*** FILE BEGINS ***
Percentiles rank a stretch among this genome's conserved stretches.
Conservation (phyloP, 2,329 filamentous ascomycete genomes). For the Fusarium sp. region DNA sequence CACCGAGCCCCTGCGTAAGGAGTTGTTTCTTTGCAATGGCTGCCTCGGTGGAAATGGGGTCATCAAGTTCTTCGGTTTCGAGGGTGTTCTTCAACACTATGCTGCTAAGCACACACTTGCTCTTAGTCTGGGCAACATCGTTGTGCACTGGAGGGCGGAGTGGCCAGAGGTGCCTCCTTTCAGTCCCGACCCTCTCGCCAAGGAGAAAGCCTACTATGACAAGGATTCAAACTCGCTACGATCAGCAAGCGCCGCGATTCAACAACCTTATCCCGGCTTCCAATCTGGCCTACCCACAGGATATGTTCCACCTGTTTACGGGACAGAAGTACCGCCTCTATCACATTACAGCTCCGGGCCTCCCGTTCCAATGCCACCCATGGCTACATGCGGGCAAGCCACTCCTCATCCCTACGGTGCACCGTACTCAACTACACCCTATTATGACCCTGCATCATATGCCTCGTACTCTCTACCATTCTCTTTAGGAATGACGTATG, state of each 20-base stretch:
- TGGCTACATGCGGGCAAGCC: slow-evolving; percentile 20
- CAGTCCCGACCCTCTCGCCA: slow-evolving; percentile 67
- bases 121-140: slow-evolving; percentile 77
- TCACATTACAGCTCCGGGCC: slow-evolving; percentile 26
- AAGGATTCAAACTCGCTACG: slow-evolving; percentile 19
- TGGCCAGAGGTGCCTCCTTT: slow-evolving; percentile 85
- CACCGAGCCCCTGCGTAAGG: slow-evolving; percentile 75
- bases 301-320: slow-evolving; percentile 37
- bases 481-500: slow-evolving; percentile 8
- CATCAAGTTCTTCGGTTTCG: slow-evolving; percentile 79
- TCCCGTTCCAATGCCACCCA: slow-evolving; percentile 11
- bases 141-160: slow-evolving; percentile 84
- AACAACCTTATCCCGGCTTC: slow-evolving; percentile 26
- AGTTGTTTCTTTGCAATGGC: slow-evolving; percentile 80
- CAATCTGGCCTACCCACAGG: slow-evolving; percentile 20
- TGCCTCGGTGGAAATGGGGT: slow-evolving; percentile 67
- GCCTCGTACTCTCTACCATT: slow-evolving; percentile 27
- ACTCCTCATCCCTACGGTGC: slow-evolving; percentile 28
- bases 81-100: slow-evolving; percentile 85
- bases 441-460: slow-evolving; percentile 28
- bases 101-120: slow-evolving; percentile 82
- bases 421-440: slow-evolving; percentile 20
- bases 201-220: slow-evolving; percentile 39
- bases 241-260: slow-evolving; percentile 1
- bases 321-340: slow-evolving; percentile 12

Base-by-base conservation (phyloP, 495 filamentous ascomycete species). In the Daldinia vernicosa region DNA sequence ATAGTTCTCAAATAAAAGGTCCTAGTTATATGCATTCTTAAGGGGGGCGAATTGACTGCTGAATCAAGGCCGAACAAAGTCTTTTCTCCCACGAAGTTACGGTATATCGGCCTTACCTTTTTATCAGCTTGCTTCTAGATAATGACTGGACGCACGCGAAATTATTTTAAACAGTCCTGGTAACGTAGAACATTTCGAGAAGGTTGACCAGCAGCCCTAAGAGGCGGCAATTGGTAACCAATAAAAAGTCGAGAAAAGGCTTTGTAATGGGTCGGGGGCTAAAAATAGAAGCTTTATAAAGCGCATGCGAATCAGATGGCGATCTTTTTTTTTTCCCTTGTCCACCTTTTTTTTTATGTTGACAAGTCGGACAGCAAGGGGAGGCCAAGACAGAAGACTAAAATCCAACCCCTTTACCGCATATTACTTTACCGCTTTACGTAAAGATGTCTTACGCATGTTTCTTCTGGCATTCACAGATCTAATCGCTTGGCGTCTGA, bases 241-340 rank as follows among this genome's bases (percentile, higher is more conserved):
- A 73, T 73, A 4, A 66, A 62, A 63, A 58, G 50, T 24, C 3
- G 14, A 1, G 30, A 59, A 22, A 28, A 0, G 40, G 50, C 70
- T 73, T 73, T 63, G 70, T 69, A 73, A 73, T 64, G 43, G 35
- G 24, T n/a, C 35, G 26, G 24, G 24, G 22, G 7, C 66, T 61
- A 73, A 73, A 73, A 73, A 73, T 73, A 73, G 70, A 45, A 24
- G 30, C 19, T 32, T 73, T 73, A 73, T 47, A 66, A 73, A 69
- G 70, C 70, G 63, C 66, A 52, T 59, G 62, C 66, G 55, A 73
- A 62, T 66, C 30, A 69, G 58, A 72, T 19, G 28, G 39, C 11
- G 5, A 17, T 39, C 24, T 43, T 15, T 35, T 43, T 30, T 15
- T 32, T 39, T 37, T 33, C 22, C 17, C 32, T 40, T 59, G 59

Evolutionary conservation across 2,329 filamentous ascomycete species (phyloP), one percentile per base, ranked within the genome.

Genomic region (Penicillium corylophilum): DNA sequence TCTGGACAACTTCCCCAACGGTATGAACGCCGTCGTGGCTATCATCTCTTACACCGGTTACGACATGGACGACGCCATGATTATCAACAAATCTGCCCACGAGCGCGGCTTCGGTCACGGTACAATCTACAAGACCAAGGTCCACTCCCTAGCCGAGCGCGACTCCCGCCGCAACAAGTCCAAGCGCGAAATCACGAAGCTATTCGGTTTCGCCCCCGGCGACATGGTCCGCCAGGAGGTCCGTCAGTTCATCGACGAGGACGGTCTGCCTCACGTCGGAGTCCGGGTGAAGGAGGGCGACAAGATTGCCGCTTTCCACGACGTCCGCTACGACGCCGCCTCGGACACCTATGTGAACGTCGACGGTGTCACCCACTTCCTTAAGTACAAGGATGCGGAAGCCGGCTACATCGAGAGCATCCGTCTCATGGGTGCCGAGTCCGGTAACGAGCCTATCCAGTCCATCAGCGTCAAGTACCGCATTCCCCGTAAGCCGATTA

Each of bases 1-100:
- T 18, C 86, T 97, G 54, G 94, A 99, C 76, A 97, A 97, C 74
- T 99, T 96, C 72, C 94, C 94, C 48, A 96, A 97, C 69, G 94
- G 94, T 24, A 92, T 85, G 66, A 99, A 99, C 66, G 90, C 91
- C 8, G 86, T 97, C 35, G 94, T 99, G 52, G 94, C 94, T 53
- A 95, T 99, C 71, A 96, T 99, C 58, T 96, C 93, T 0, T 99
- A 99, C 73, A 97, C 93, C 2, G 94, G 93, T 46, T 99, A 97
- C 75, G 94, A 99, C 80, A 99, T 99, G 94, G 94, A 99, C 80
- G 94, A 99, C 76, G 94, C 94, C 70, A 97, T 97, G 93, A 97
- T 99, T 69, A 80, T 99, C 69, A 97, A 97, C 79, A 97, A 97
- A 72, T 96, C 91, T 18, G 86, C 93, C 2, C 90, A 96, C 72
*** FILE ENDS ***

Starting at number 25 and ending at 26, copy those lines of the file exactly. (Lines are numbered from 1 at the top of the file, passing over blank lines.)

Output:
- bases 201-220: slow-evolving; percentile 39
- bases 241-260: slow-evolving; percentile 1